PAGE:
Watson wary of improved Italians as Edinburgh bid to get their season back on track

Hamish Watson. Image: © Craig Watson. www.craigwatson.co.uk

WITH a round of games to go before the European break, the PRO14 looks more open than it has been for years. That may be in part because there will now be six teams, not four, in the play-offs, but it is also down to some of the results achieved by the less fancied sides.

Only one team, Glasgow Warriors, have won all five of their games to date; and only the Southern Kings have lost all five. Between those two extremes lie some unfancied clubs who have had promising if inconsistent starts. In Conference B, for instance, Edinburgh, the Dragons and Benetton all have two wins, as do Zebre in Conference A. The Cheetahs, meanwhile, have adapted far more quickly to life in the new league than their fellow-South Africans the Kings, and lie third in Conference A with three wins.

So is the greater competitiveness this season because such teams have improved, or because some of the bigger sides are rebuilding? Edinburgh openside Hamish Watson, for one, thinks it could be a bit of both.

“There are maybe a few teams having a bit of a transition period, a few new players in, but I think as a whole the league’s actually getting a bit better as well,” he said. “It’s getting a lot more competitive – and those Italian teams, we always know they can pull off one-off big results, but they’re doing it on a more consistent basis now. I think the league is becoming a lot tougher.

“Splitting into two conferences is something new, and I think the fans will quite like that. I think it’s quite exciting for the clubs, and for the fans watching as well. It changes things up. People sometimes get bored of stuff as well.”

Edinburgh’s home defeat by Benetton was dismal, and there will be no attempt to rewrite history where that is concerned. Nonetheless, the fact that the Italians returned to Scotland and stayed in the match against the Warriors until very late is a sign of their greater and physical toughness. And, as Watson and his team-mates prepare to welcome Zebre to Myreside on Friday, that game at Scotstoun was a timely reminder of how nothing can be taken for granted this season.

“Normally in the past, Zebre at home, sometimes you think you turn up and you’ll get the win, but this season it’s a bit different,” Watson continued. “The league’s very competitive at the moment, they’ve got two very good wins, they’re attacking very well and they play from anywhere.

“They’re coached by Michael Bradley, our old coach, so we know a bit about him. He likes to chuck the ball around. It’s probably one of the best things they do, attack from everywhere – they can catch teams by surprise. But on the flip side you can put a lot of pressure on them if they’re chucking the ball around in their half.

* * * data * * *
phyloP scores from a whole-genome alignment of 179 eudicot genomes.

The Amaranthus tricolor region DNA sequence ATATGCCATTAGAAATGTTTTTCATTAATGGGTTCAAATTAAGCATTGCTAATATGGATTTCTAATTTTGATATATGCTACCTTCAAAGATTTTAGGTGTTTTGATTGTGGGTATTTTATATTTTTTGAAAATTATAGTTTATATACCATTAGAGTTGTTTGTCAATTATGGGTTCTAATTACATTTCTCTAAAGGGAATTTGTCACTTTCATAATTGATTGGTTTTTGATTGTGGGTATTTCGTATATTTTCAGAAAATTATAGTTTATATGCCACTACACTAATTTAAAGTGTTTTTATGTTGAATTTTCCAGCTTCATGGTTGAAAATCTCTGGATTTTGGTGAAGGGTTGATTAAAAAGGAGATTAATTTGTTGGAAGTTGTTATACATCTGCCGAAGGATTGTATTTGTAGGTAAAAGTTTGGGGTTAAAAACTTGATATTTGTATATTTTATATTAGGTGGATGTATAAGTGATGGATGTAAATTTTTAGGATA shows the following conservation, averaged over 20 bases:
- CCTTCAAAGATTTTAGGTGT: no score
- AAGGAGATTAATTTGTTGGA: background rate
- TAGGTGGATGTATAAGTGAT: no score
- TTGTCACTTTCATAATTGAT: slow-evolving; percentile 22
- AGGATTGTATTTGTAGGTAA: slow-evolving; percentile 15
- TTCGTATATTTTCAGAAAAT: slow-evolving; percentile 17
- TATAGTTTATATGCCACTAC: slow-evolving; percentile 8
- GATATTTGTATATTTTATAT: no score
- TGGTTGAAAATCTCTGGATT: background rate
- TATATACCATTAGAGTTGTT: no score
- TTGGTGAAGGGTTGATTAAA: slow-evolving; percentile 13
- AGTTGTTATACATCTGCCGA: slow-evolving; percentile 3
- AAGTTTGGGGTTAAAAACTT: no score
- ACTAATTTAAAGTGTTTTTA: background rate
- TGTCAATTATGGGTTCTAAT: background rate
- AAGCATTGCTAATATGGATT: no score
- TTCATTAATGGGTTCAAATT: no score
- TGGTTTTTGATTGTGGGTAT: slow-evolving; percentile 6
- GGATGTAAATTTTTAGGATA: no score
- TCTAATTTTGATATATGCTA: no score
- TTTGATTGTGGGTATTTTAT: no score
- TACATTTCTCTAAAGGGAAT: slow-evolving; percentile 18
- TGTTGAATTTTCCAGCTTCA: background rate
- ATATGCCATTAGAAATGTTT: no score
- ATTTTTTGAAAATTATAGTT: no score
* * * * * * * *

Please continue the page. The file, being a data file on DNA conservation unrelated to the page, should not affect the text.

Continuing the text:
“I think the last few games they have been playing a lot of rugby and scoring a lot of tries, but I think if our defence can get on top of them, bring that line speed, if they want to play in their own half that’s great, it’s up to our defence to put the pressure on them and try and get the ball back.

“They play a lot of attacking rugby, so it’s going to be a very tough game. It’s a must-win game already, this early on, to get this our season back on track.”

“Treviso was a bit of a backward step for us, but if you forget about that Treviso game we’ve had two very tough on the road games which, even if you were flying and had won your first 10 games, are very tough games to go to. Scarlets away, they’re the champions, and Leinster are always very tough.

“Obviously we got a red card at Scarlets, which made it very hard for ourselves, but before that we were playing really well and doing some good things. Leinster we were obviously in the game until the very end and we could have won that game. We might not have been in the fight that long over the last few seasons.

“I think we just need to get our mind set right, because we go to Leinster and put in a performance like that but we couldn’t quite beat Treviso at home. So I think it has been a fairly decent start to the season. If we get a good win this weekend that will hopefully put us back on track.”

Watson and John Hardie have continued their battle for the No 7 jersey so far this season, and head coach Richard Cockerill has given no sign yet that he wants to have a firmly established pecking order at openside. In some games, of course, Watson and Hardie could play alongside each other, but the former accepts that against some opponents Cockerill will deem that inadvisable.

“Obviously me and Hards will tell you it works really well, but that’s up to you guys to decide,” Watson explained. “It just depends what Cockers wants really. You see a few teams doing it, playing two sevens, and sometimes it works well and sometimes it doesn’t because you lose some of that set-piece option. We’ll just leave that to Cockers.

“I think he’s picking on merit, maybe, and obviously there’s a bit of rotation involved as well. It’s a long old season, so I don’t think anyone’s getting too worried just yet. We’re five games in and I don’t think anyone is up to his office just yet to say ‘Why aren’t I playing?’ and stuff like that.

“There’s been a fair amount of game time for both of us at the moment, and the same for the nines: they’ve both got shots, me and Hards have both been given starts as well. I think it’s about trying to keep boys fairly fresh, and rotating a bit, and further down the line he’ll pick on who’s playing well.”

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About Stuart Bathgate 765 Articles
Stuart has been the rugby correspondent for both The Scotsman and The Herald, and was also The Scotsman’s chief sports writer for 14 years from 2000.